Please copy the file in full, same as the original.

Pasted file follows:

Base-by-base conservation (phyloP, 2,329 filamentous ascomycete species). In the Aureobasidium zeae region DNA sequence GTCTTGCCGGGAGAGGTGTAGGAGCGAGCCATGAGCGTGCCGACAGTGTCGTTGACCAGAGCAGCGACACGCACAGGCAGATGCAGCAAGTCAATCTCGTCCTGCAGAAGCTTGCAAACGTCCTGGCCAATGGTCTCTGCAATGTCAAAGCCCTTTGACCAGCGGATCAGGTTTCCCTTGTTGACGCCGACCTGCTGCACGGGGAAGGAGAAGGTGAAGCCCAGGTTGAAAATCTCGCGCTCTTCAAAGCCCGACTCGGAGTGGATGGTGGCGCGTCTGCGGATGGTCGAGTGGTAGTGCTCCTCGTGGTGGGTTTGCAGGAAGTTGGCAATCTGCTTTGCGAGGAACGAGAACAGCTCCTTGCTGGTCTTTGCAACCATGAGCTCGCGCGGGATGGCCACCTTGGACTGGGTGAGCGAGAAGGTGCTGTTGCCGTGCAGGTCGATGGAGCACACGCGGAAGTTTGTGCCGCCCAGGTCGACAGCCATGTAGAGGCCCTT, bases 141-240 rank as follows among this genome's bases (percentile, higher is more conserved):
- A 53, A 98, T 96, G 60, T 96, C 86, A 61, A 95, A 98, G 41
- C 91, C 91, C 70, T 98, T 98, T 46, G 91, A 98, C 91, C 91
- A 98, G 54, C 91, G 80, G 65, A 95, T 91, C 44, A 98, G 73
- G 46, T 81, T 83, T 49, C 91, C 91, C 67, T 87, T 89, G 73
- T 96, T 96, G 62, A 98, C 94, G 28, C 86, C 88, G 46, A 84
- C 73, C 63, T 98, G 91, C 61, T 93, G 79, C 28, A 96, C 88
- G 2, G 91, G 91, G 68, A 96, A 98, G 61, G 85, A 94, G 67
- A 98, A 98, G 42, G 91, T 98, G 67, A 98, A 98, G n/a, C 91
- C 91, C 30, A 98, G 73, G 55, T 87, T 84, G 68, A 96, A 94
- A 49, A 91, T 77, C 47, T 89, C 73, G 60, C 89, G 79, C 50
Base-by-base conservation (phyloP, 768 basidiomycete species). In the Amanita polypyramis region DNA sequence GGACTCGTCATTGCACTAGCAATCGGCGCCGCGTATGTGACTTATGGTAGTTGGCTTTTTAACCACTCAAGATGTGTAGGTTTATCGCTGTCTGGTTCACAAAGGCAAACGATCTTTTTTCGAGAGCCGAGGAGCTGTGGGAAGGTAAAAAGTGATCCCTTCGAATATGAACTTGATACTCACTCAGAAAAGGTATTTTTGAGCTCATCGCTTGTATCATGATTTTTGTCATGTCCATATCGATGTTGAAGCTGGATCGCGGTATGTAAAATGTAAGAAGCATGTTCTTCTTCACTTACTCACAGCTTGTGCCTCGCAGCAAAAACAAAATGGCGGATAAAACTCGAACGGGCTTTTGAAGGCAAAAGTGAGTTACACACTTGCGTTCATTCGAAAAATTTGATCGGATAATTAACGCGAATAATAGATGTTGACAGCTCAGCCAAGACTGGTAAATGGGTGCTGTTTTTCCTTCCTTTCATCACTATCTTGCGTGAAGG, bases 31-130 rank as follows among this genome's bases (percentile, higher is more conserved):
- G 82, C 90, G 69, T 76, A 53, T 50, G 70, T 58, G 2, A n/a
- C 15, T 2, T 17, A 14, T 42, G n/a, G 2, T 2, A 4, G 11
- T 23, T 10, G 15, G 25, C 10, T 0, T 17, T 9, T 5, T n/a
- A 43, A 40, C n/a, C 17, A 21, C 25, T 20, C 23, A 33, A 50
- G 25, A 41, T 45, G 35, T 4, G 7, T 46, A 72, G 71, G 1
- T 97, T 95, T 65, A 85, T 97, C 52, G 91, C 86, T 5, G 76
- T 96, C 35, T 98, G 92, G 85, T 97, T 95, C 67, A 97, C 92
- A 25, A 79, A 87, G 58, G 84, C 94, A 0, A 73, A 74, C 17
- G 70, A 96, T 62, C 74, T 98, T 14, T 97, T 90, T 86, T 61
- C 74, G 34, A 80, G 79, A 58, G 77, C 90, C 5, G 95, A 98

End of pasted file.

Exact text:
Base-by-base conservation (phyloP, 2,329 filamentous ascomycete species). In the Aureobasidium zeae region DNA sequence GTCTTGCCGGGAGAGGTGTAGGAGCGAGCCATGAGCGTGCCGACAGTGTCGTTGACCAGAGCAGCGACACGCACAGGCAGATGCAGCAAGTCAATCTCGTCCTGCAGAAGCTTGCAAACGTCCTGGCCAATGGTCTCTGCAATGTCAAAGCCCTTTGACCAGCGGATCAGGTTTCCCTTGTTGACGCCGACCTGCTGCACGGGGAAGGAGAAGGTGAAGCCCAGGTTGAAAATCTCGCGCTCTTCAAAGCCCGACTCGGAGTGGATGGTGGCGCGTCTGCGGATGGTCGAGTGGTAGTGCTCCTCGTGGTGGGTTTGCAGGAAGTTGGCAATCTGCTTTGCGAGGAACGAGAACAGCTCCTTGCTGGTCTTTGCAACCATGAGCTCGCGCGGGATGGCCACCTTGGACTGGGTGAGCGAGAAGGTGCTGTTGCCGTGCAGGTCGATGGAGCACACGCGGAAGTTTGTGCCGCCCAGGTCGACAGCCATGTAGAGGCCCTT, bases 141-240 rank as follows among this genome's bases (percentile, higher is more conserved):
- A 53, A 98, T 96, G 60, T 96, C 86, A 61, A 95, A 98, G 41
- C 91, C 91, C 70, T 98, T 98, T 46, G 91, A 98, C 91, C 91
- A 98, G 54, C 91, G 80, G 65, A 95, T 91, C 44, A 98, G 73
- G 46, T 81, T 83, T 49, C 91, C 91, C 67, T 87, T 89, G 73
- T 96, T 96, G 62, A 98, C 94, G 28, C 86, C 88, G 46, A 84
- C 73, C 63, T 98, G 91, C 61, T 93, G 79, C 28, A 96, C 88
- G 2, G 91, G 91, G 68, A 96, A 98, G 61, G 85, A 94, G 67
- A 98, A 98, G 42, G 91, T 98, G 67, A 98, A 98, G n/a, C 91
- C 91, C 30, A 98, G 73, G 55, T 87, T 84, G 68, A 96, A 94
- A 49, A 91, T 77, C 47, T 89, C 73, G 60, C 89, G 79, C 50
Base-by-base conservation (phyloP, 768 basidiomycete species). In the Amanita polypyramis region DNA sequence GGACTCGTCATTGCACTAGCAATCGGCGCCGCGTATGTGACTTATGGTAGTTGGCTTTTTAACCACTCAAGATGTGTAGGTTTATCGCTGTCTGGTTCACAAAGGCAAACGATCTTTTTTCGAGAGCCGAGGAGCTGTGGGAAGGTAAAAAGTGATCCCTTCGAATATGAACTTGATACTCACTCAGAAAAGGTATTTTTGAGCTCATCGCTTGTATCATGATTTTTGTCATGTCCATATCGATGTTGAAGCTGGATCGCGGTATGTAAAATGTAAGAAGCATGTTCTTCTTCACTTACTCACAGCTTGTGCCTCGCAGCAAAAACAAAATGGCGGATAAAACTCGAACGGGCTTTTGAAGGCAAAAGTGAGTTACACACTTGCGTTCATTCGAAAAATTTGATCGGATAATTAACGCGAATAATAGATGTTGACAGCTCAGCCAAGACTGGTAAATGGGTGCTGTTTTTCCTTCCTTTCATCACTATCTTGCGTGAAGG, bases 31-130 rank as follows among this genome's bases (percentile, higher is more conserved):
- G 82, C 90, G 69, T 76, A 53, T 50, G 70, T 58, G 2, A n/a
- C 15, T 2, T 17, A 14, T 42, G n/a, G 2, T 2, A 4, G 11
- T 23, T 10, G 15, G 25, C 10, T 0, T 17, T 9, T 5, T n/a
- A 43, A 40, C n/a, C 17, A 21, C 25, T 20, C 23, A 33, A 50
- G 25, A 41, T 45, G 35, T 4, G 7, T 46, A 72, G 71, G 1
- T 97, T 95, T 65, A 85, T 97, C 52, G 91, C 86, T 5, G 76
- T 96, C 35, T 98, G 92, G 85, T 97, T 95, C 67, A 97, C 92
- A 25, A 79, A 87, G 58, G 84, C 94, A 0, A 73, A 74, C 17
- G 70, A 96, T 62, C 74, T 98, T 14, T 97, T 90, T 86, T 61
- C 74, G 34, A 80, G 79, A 58, G 77, C 90, C 5, G 95, A 98